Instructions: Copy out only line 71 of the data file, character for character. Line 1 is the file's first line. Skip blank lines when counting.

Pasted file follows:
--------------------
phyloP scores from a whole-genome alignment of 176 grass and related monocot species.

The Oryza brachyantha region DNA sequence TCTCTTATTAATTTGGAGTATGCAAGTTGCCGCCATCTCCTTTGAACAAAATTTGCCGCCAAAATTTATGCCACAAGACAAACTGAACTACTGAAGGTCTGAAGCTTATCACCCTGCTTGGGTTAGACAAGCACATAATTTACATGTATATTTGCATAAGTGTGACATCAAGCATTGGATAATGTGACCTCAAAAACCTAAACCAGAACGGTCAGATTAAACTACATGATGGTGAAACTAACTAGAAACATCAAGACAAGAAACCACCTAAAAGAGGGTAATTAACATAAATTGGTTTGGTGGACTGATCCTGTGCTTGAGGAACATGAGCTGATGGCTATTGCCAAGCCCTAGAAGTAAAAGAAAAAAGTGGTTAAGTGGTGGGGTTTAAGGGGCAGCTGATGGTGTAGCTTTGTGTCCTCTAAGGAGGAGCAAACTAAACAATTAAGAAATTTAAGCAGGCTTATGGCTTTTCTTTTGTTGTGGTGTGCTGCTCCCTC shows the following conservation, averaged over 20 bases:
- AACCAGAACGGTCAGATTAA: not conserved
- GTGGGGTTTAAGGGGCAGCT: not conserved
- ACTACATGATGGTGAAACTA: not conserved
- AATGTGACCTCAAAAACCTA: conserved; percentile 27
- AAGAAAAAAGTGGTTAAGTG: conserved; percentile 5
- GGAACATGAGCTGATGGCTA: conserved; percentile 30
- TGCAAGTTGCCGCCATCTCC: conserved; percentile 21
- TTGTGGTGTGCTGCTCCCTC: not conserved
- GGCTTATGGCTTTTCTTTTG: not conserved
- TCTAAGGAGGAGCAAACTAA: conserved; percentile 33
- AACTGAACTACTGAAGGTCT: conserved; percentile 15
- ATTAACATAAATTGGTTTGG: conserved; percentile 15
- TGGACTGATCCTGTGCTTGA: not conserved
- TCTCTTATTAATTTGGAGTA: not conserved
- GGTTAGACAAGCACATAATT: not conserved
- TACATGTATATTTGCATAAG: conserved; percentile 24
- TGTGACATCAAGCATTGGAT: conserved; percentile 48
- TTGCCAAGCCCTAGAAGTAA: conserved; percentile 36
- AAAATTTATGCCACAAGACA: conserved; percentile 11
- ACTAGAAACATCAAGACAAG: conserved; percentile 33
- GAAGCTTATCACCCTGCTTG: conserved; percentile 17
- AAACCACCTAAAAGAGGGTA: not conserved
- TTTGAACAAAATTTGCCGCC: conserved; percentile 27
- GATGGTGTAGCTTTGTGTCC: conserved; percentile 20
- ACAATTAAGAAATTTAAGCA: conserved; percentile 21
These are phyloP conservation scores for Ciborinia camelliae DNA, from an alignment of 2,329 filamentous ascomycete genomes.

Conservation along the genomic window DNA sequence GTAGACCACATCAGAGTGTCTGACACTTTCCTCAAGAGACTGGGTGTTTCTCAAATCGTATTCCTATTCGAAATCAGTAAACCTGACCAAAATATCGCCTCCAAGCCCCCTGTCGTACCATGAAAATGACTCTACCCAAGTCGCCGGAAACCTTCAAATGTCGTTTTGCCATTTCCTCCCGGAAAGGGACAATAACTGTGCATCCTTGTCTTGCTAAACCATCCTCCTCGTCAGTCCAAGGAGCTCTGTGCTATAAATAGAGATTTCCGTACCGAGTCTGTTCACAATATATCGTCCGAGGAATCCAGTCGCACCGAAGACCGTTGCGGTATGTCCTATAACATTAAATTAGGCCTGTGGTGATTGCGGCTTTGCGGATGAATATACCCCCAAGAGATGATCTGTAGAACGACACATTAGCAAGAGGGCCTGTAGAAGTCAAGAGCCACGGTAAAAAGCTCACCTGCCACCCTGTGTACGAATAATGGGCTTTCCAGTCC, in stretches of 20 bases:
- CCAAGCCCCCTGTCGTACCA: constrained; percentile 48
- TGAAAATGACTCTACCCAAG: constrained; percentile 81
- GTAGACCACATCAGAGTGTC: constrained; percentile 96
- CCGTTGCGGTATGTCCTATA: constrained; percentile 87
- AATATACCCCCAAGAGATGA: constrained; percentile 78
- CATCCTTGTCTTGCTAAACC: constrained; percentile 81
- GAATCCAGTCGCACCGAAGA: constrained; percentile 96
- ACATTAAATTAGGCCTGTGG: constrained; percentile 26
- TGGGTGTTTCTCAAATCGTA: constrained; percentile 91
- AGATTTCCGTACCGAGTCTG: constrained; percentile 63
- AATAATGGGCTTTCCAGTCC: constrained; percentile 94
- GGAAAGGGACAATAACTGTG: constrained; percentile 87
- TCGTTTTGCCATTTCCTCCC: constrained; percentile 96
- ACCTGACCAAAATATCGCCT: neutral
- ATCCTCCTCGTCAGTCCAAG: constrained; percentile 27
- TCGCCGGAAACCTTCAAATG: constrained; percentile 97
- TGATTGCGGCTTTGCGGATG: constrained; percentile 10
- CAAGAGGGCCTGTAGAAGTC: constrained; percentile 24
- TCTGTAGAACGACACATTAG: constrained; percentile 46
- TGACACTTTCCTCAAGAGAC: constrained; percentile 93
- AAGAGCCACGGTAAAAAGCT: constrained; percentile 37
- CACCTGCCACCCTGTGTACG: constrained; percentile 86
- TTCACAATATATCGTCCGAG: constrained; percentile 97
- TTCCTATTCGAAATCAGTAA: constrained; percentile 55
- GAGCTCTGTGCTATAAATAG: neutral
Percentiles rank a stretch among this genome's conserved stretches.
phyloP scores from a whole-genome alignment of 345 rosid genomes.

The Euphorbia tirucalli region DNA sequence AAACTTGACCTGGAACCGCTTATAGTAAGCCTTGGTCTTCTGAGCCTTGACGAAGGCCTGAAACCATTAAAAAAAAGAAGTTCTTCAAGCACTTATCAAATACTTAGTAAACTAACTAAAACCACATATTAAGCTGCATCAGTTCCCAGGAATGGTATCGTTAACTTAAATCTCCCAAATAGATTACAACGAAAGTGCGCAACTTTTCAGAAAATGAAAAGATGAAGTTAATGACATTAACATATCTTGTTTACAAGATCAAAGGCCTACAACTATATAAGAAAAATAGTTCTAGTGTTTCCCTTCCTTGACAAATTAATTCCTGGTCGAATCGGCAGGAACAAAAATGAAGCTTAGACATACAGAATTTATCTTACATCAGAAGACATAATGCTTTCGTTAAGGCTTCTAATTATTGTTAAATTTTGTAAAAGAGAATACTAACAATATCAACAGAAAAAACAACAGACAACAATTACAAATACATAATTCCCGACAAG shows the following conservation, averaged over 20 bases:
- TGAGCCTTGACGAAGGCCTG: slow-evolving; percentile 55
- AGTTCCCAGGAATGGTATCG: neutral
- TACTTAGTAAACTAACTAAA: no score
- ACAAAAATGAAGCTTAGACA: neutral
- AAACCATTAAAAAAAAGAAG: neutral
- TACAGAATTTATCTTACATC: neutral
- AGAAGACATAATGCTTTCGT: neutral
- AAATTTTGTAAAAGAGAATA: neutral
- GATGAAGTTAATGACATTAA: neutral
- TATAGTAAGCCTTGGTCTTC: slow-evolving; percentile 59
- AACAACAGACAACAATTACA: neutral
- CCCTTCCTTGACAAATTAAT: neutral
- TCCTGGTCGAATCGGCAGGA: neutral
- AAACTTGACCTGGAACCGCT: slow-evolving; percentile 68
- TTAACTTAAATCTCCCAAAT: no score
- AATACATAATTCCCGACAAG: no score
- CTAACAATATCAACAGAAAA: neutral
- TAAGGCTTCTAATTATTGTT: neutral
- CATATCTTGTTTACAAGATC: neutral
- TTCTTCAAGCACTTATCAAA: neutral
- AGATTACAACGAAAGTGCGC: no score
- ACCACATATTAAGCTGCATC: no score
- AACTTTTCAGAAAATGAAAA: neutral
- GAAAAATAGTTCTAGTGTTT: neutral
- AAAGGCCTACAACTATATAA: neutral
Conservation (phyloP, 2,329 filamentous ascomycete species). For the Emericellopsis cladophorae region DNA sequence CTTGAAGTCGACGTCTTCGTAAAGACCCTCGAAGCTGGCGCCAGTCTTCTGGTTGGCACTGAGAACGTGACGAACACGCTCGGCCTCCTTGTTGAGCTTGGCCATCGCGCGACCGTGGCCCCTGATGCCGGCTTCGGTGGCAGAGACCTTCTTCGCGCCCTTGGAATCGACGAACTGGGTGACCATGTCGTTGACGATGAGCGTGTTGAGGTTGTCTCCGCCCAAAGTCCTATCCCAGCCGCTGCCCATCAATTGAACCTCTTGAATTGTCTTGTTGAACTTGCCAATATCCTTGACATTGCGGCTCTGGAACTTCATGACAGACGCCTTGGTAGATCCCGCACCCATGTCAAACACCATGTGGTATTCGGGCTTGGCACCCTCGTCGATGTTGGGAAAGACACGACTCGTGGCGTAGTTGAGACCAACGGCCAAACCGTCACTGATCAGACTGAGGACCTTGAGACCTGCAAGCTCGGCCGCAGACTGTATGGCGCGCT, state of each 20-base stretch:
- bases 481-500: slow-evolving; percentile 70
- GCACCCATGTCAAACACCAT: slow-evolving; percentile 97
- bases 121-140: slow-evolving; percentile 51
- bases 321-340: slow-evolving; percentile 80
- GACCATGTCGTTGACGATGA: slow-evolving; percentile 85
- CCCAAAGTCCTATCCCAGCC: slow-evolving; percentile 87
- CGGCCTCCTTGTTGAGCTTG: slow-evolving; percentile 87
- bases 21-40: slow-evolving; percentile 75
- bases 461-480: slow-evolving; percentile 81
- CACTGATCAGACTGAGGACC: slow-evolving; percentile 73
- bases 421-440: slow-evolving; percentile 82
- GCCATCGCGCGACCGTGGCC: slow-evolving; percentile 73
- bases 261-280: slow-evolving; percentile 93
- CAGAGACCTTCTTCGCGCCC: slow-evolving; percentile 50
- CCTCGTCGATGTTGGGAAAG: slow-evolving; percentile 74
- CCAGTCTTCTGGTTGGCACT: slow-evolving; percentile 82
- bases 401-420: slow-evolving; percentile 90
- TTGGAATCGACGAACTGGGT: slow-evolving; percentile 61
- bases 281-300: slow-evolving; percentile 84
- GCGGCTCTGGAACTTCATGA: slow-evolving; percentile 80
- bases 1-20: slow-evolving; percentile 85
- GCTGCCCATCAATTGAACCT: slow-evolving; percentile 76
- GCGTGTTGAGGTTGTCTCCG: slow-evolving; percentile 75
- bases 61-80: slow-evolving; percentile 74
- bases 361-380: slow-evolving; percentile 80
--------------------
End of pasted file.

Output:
- AAACTTGACCTGGAACCGCT: slow-evolving; percentile 68